CHARLOTTE – For four seasons, Jon Beason ranked among the most productive linebackers in the NFL.
Injuries, the emergence of Luke Kuechly and the reemergence of Thomas Davis slowed the roll of the Panthers' 2007 first-round draft choice, but he believed he could recapture his form if he could play more snaps.
Beason got that chance early in the 2013 season, when the Panthers traded him to the New York Giants.
What Beason never really got was the chance to say goodbye.
"This is my first time back since literally the day I found out I was getting traded," said Beason, who attended Carolina's organized team activity Thursday. "I didn't get the opportunity to see anybody or talk to a lot of guys because you get traded, you pack a suitcase and you're gone the next day.
"But this was a good time to come back. It's a good feeling. It's nice to see that a lot of things haven't changed – the smell of the grass, the talk in the locker room."
Beason, who retired two years ago after three injury-filled seasons with the Giants, was a strong voice with a game to match throughout his time with the Panthers. He recorded an astounding 650 tackles based on coaches' film review over his first four seasons (Kuechly had 681 over his first four) and ranked in the top four in the entire league in tackles each of his first three seasons.
But in the opener his fifth season, in 2011, Beason tore his Achilles.
He was never quite the same player. Shoulder and knee injuries sidelined him four games into 2012 - Kuechly's rookie year – and he played 21 games over his final three NFL seasons, all but three of them with the Giants to wrap up a nine-year career.
"The fact that I was able to play for the amount of time I was, thank God for those moments," said Beason, now 33. "At the NFL Combine in 2007, a lot of teams asked me, 'Hey, how long do you think you're going to play?' I said eight years. They'd say, 'Oh, everybody says they're going to play 15 years. Why eight?'
"I said, 'If you play linebacker the way you're supposed to play it, you probably won't last longer than eight years.' That's something I hang my hat on. Whether it was how I played, how I prepared or how I attacked my rehab, I left it all on the field. I have no regrets. I sleep well. I don't even dream about it anymore."
That makes what Davis is doing even more remarkable in Beason's mind.
The two were always there for each other – with lockers next door - before and after the injury bug struck. The week after Beason tore his Achilles in the 2011 season opener, Davis suffered his third torn anterior cruciate ligament in less than two calendar years.
In 2012, Davis made a successful return in the form of a 100-tackle season – the first of five consecutive such seasons. In 2013, when Beason was traded after playing three games, he couldn't stay on the field because Davis and Kuechly almost never came off the field and the Panthers often opted for two-linebacker looks.
Now Davis is entering his 14th NFL season.
"It's really amazing. There hasn't been a letdown in the level he plays at, the intensity that he plays with. It's unrivaled," Beason said. "He is a very, very special player and a special dude. Everyone in Charlotte knows him now, and he's an open book, he is as advertised.
"I tell him this all the time – and Luke would probably admit this, too – when Thomas was next to me, my job was a lot easier. I looked a lot better. He brings so much to the table. He has a very special skill set."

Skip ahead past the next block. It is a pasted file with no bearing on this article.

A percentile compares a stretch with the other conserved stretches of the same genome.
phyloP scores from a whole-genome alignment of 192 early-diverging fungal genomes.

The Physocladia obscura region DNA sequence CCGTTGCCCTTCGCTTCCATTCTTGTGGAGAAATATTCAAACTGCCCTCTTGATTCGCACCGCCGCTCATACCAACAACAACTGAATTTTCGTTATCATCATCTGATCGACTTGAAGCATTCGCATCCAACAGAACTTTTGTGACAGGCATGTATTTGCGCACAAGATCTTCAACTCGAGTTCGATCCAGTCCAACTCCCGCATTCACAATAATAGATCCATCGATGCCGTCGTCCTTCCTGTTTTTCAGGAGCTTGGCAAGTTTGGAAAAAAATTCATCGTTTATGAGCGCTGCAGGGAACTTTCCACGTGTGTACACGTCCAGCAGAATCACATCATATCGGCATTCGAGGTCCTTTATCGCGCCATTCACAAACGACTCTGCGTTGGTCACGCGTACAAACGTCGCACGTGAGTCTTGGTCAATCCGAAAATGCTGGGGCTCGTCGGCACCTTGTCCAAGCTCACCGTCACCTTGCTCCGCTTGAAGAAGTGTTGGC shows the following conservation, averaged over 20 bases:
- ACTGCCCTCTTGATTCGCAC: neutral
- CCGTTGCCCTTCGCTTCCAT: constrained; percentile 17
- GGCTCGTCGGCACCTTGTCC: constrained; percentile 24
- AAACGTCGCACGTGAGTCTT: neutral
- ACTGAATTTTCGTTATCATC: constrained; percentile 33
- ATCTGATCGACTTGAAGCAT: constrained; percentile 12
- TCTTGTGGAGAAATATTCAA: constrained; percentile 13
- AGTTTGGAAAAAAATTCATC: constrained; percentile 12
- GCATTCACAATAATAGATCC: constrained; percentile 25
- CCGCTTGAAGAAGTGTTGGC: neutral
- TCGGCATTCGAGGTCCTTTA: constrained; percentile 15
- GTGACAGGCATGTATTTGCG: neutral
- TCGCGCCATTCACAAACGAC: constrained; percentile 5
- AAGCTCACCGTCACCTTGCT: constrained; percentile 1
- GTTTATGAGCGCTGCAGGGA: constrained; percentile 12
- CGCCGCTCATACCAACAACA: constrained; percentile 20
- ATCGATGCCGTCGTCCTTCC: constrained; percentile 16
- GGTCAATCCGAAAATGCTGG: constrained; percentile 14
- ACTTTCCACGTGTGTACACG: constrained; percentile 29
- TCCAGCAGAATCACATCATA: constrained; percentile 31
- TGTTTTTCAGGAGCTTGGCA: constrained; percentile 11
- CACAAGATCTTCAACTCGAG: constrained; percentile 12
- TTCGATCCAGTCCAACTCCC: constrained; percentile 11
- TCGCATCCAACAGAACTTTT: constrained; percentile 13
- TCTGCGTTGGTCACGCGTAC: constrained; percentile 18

Beason has a similar appreciation for Kuechly.
Selected in the first round of the 2012 draft when the Panthers already appeared set at linebacker, Kuechly started on the outside his first four games but then took over in the middle when Beason went on IR for the second consecutive season. Kuechly never looked back, going on to win NFL Defensive Rookie of the Year in 2012 and NFL Defensive Player of the Year in 2013.
That's strikingly similar to the start of Beason's career in 2007. After starting on the outside his first four games, Beason took over in the middle for injured tackling machine Dan Morgan and finished third in the NFL in tackles. Beason remained in the middle until Kuechly and Beason's own injury concerns came along.
"Luke and I became the starting 'Mike' linebacker the same game in our rookie year. I was transitioning behind Dan Morgan, and then Luke was the successor behind me. Marty Hurney, hey buddy, you did it right at that position – a great one, a great one, a great one," Beason said. "Luke's career has not shocked me one bit. He came in obviously highly drafted, and his attention to detail, ability to go on the field and process information is faster than anybody. The best part of his game is him just dissecting the play, making a decision and going.
"When I was injured, being on IR and being in the meeting room watching film and watching games, I kind of lived vicariously through him, hanging on every play."
Beason spent the last two seasons as an NFL analyst for CBSSports.com, headquartered near the University of Miami campus where Beason first burst onto the scene. He calls the area home and is enjoying retirement spending quality time with his 2-year-old daughter.
He made plenty of memories in Charlotte, but before this week's visit his only active tie to the area was his ownership stake in Sip Bar and Cellar uptown. But after one phone call, he has another reason to visit.
"I was on the phone with Coach (Eric) Washington recently, congratulating him," Beason said of the Panthers' first-year defensive coordinator who coached defensive line for Beason's final two-plus seasons in Carolina. "And he was like, 'Man, come back.' I said, 'You know what? I'm going to do that.' So we figured out a time, and I talked to Coach (Ron) Rivera about it. Here I am.
"I just want to be with the guys, see the guys, maybe talk a little trash, hang out. It's fun."
View photos of former Panthers linebacker Jon Beason.